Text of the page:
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No Doubt sues Activision over Band Hero [Updated]

November 4, 2009 | 11:28 am


Rock band No Doubt has filed a real-world lawsuit over its virtual role in the just-released Band Hero edition of the Guitar Hero video game series, claiming that the game has “transformed No Doubt band members into a virtual karaoke circus act,” singing dozens of songs the group neither wrote, popularized nor approved for use in the game.

In a suit filed today in Los Angeles Superior Court, the band alleges that Santa Monica-based Activision, the maker of the game, has far exceeded the contractually approved use of likenesses, or avatars, of band members Gwen Stefani, Tony Kanal, Tom Dumont and Adrian Young.

[Updated at 1:04 p.m.: “The band [members] are bitterly disappointed that their name and likeness was taken and used without their permission,” manager Jim Guerinot said today. “They agreed to play three No Doubt songs as a band.... Activision then went and put them in 62 other songs and broke the band up [and] never even asked.”]

[Updated at 2:25 p.m.: In a statement issued this afternoon, the company said: “Activision believes it is within its legal rights with respect to the use and portrayal of the band members in the game and that this lawsuit is without merit.”]

The suit also charges that the game allows users to manipulate their characters to sing songs popularized by other pop music acts. No Doubt’s contract with Activision allowed the company to use the band’s music and likenesses in no more than three of the band’s own songs, the suit states. The game, which was released Tuesday, puts the group members’ images, collectively and individually, into more than 60 songs, “many of which include lyrics, contained in iconic songs, which are not appropriate for No Doubt and have not been and would not have been chosen by No Doubt for recordings or public performances.”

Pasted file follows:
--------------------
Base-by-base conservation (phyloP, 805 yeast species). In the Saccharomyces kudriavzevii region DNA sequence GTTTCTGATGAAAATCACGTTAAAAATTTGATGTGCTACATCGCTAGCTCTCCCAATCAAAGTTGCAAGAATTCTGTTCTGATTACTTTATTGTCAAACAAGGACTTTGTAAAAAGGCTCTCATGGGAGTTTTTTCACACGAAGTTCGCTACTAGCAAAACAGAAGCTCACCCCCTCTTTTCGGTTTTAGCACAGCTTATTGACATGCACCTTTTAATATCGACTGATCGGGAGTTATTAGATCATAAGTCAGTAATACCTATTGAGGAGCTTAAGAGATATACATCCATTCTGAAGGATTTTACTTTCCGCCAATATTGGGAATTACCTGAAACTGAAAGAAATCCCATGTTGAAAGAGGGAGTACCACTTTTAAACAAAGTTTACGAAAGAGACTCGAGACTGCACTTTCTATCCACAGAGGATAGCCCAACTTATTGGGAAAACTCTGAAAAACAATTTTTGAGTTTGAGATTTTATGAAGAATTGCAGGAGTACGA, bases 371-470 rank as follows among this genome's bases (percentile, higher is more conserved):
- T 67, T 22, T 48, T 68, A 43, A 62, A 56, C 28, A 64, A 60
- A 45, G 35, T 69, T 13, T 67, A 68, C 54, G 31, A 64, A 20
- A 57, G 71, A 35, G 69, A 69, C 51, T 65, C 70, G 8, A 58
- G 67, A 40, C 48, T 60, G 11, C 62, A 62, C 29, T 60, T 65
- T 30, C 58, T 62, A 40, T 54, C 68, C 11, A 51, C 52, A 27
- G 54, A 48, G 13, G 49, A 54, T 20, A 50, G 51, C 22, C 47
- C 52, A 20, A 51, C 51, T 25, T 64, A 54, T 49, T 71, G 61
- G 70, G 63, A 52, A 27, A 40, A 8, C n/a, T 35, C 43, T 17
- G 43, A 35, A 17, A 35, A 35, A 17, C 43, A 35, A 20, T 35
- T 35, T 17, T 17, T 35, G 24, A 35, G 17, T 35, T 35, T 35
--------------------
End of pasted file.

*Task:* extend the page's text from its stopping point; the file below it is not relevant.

Specifically, the suit notes that through the game’s Character Manipulation Feature, Stefani’s image can be induced to sing the Rolling Stones’ “Honky Tonk Women.”

“While No Doubt are avid fans of the Rolling Stones and even have performed in concerts with the Rolling Stones,” the complaint states, “the Character Manipulation Feature results in an unauthorized performance by the Gwen Stefani avatar in a male voice boasting about having sex with prostitutes.”

It also states that bassist Kanal’s likeness can be manipulated to sing, in a female voice, one of No Doubt’s signature hits, “Just a Girl.”

“Activision has deceived and confused the public into believing that No Doubt authorized the use of its name and likeness for the Character Manipulation Feature of Band Hero and that No Doubt approves and endorses the appearance of its members individually performing songs that are wholly inappropriate and out of character for No Doubt,” according to the complaint.

[Updated at 2:25 p.m.: “Some of the world’s most popular and iconic artists have been featured in Guitar Hero as playable characters, and we are proud to count No Doubt among them,” Activision’s statement said. “Activision has a written agreement to use No Doubt in Band Hero – an agreement signed by No Doubt after extensive negotiations with its  representatives, who collectively have decades of experience in the entertainment industry. Pursuant to that agreement, Activision worked with No Doubt and the band’s management in developing Band Hero…. Activision is exploring its own legal options with respect to No Doubt’s obligations under the agreement.”]

The suit states that Activision executives withheld disclosure of the character manipulation feature, and refused the band’s request to remove or disable it in conjunction with the No Doubt avatars after the band learned how they were being used. The complaint says Activision officials told the band that doing so would be “too expensive.”

[Updated at 1:04 p.m.: “Perhaps most disappointing is when Activision was made aware of the problem, rather than make a fix they admit was technically feasible, they made a business decision that both the time and money required to do the right thing were too much,” Guerinot said. “I guess they are developing the next level of the game: corporate Rock Hero.”]

The suit asks for unspecified actual and punitive damages, a temporary restraining order, a preliminary injunction and a permanent injunction against distribution of the game and for Activision to recall existing copies.

[Updated at 1:40 p.m.: In September, after Nirvana leader Kurt Cobain’s likeness was used in Guitar Hero 5, his widow, Courtney Love, and former bandmates Dave Grohl and Krist Novoselic complained that the game placed him in front of other bands singing their hits. In that instance, Activision said the company had received written permission from Love to use Cobain’s likeness as a fully playable character. She subsequently Twittered that she had “never signed [off] on the avatar.”]

-- Randy Lewis

Photo: No Doubt's Gwen Stefani. Credit: Ken Hively / Los Angeles Times


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